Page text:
Ilove storytelling — don’t ask me why!— hence the storytelling concept of this blog. This time I want to share how I got back to my long lost reading habit. No, it’s not because I have been busy, it’s because of my addiction to social media! Here’s how it’s wrapped.
- I admitted 100% that I was addicted to Instagram, and how it had ruined my daily activities.
- I deleted my Instagram app, but still keep opening it on the web.
- I stock up many books on my phone.
- Learn how to use Instagram correctly.
Iam going to be honest. Growing up as a kid I used to read many books. Not the most intelligent ones, but I always had at least one book under my pillow. I read Enid Blyton, Stefan Wolf, Hilda Stahl, and many other translated children’s books. I know they were “only” fictional books, but they helped me create my dream of exploring the world and learn about cultures outside my country. In the age where Netflix didn’t exist to show you how people in different countries live, how else did I know that you eat smoked beef and apricot jam in the west — what are smoked beef and apricot jam by the way? — my 10-year old self would wonder.
I realised that the more sophisticated our mobile phones have become, the faster the internet has turned, and the more abundant mobile applications have been released, the less I have turned my nose into books. Facebook, Instagram, YouTube, and Twitter (Path used to be one of them but I uninstalled them years ago) are the silent killers of my reading habit and Instagram is the greatest of them all. Well, Instagram is great and helps me reconnect with my friends. However, I found it would completely absorb my life when I keep scrolling my feed or swiping stories. I even talked about this with the interns at my office — about how after we got home, we did nothing else other than scrolling endlessly until it was time for bed. Unfortunately, that’s how the conversation ended. We just talked about how bad Instagram was without any solutions on how to stop it!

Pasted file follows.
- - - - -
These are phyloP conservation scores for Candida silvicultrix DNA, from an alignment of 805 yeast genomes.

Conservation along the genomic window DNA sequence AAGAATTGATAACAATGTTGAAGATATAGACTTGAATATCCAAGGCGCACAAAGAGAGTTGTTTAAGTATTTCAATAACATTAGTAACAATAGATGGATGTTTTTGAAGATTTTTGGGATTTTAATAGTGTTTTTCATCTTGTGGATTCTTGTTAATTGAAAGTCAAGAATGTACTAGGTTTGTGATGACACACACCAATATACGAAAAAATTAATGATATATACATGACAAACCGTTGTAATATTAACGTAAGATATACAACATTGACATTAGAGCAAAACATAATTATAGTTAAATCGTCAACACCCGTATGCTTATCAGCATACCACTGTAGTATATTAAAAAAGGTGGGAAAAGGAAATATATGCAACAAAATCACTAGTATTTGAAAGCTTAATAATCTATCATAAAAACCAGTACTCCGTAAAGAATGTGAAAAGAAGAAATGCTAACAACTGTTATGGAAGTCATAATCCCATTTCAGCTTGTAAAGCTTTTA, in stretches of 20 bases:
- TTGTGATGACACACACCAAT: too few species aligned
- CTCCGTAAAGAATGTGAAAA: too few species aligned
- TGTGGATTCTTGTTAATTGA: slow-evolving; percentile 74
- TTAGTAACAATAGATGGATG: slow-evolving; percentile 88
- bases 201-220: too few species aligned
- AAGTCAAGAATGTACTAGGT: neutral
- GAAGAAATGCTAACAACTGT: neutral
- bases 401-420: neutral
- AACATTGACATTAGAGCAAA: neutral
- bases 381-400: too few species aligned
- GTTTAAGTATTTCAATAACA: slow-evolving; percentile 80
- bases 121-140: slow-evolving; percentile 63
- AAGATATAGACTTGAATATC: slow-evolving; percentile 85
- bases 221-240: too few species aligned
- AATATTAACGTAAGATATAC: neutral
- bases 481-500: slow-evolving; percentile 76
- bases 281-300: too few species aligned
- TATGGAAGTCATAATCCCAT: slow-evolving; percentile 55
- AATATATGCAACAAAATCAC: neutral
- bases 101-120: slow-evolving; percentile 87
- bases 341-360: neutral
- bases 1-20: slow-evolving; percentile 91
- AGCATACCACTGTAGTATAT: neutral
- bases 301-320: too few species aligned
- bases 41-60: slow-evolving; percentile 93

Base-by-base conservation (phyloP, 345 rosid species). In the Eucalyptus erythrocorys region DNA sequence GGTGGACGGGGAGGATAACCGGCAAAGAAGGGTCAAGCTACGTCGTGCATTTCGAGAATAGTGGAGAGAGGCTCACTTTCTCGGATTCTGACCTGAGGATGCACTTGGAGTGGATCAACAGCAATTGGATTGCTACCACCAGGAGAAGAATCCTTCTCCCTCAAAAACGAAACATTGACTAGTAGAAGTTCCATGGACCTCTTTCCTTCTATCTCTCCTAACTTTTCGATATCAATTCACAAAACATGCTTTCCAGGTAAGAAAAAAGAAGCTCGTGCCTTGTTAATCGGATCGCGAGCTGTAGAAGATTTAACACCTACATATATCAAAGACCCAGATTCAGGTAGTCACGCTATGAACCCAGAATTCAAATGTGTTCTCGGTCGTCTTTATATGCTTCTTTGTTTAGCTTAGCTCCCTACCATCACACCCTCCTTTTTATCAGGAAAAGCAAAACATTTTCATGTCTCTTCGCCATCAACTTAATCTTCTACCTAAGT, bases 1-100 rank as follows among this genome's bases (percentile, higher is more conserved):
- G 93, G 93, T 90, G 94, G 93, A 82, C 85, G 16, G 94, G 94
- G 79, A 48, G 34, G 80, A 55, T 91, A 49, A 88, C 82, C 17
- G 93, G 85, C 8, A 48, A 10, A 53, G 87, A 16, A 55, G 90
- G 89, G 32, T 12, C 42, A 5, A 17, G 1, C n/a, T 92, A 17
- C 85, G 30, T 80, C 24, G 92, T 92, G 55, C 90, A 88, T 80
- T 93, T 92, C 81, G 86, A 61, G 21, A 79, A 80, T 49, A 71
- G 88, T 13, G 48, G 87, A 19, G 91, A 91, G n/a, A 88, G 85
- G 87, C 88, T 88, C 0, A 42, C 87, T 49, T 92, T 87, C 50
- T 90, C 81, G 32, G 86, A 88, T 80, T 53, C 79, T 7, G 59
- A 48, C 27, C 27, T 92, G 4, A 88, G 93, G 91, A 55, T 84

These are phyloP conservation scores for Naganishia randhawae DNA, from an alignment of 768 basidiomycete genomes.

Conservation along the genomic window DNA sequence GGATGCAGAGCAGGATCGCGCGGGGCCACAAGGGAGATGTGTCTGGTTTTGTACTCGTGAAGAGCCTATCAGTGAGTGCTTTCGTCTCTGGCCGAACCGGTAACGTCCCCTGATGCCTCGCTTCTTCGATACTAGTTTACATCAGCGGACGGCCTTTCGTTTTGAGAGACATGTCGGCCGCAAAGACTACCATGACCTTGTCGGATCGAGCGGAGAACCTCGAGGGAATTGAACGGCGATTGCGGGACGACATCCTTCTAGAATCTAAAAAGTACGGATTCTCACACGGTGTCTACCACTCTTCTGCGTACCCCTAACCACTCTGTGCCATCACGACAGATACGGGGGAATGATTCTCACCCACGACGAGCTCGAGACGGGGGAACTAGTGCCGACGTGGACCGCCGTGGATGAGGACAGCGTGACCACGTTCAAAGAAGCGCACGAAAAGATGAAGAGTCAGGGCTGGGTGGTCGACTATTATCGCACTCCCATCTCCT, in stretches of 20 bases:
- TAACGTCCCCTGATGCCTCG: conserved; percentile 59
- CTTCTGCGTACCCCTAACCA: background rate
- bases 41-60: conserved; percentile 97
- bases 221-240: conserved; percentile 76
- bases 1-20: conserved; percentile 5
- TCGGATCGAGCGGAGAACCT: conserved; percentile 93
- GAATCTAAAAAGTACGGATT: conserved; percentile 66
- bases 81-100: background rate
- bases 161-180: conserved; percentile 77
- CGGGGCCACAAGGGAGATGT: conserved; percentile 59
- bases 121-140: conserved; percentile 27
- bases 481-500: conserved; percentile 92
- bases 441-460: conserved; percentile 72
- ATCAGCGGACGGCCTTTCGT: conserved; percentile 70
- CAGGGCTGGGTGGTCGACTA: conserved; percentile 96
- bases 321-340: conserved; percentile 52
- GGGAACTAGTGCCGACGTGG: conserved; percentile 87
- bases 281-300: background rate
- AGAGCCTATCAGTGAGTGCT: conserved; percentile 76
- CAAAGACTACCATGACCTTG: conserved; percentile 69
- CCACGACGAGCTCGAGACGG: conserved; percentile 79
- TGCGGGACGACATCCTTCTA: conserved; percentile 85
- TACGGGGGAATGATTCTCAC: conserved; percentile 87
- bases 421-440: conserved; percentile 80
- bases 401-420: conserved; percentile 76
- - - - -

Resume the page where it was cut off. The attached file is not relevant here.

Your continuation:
| People complain a lot about how bad Instagram is for them without any intention on how to stop their bad habit |
The thing with my Instagram habit is that I would only scroll some people’s lives and I wouldn’t gain anything back. You see people eat sushi or start their Monday and that’s it. It is different from YouTube. I access YouTube for more purposeful content, such as recipes, fashion tips, language tips, and maybe some vlogs. Yes, I do watch a few vlogs, some are ok to watch — but on Instagram… you are redirected to the next stories and next stories and you are trapped watching something you didn’t intend to watch.
One fine day, I was scrolling on my Instagram, and my husband asked me, “Do you think you are addicted to social media?” It was not a serious question, he even giggled while asking it. Even though it didn’t have any intention to offend me, that question haunted me that night. That very night, I admitted to myself that I had social media addiction, and how it prevented me from being fully committed to my obligations as a housewife, being productive, and even achieving bigger dreams. This might sound like an exaggeration but I believe that “Whoever can be trusted with very little can also be trusted with much, and whoever is dishonest with very little will also be dishonest with much.”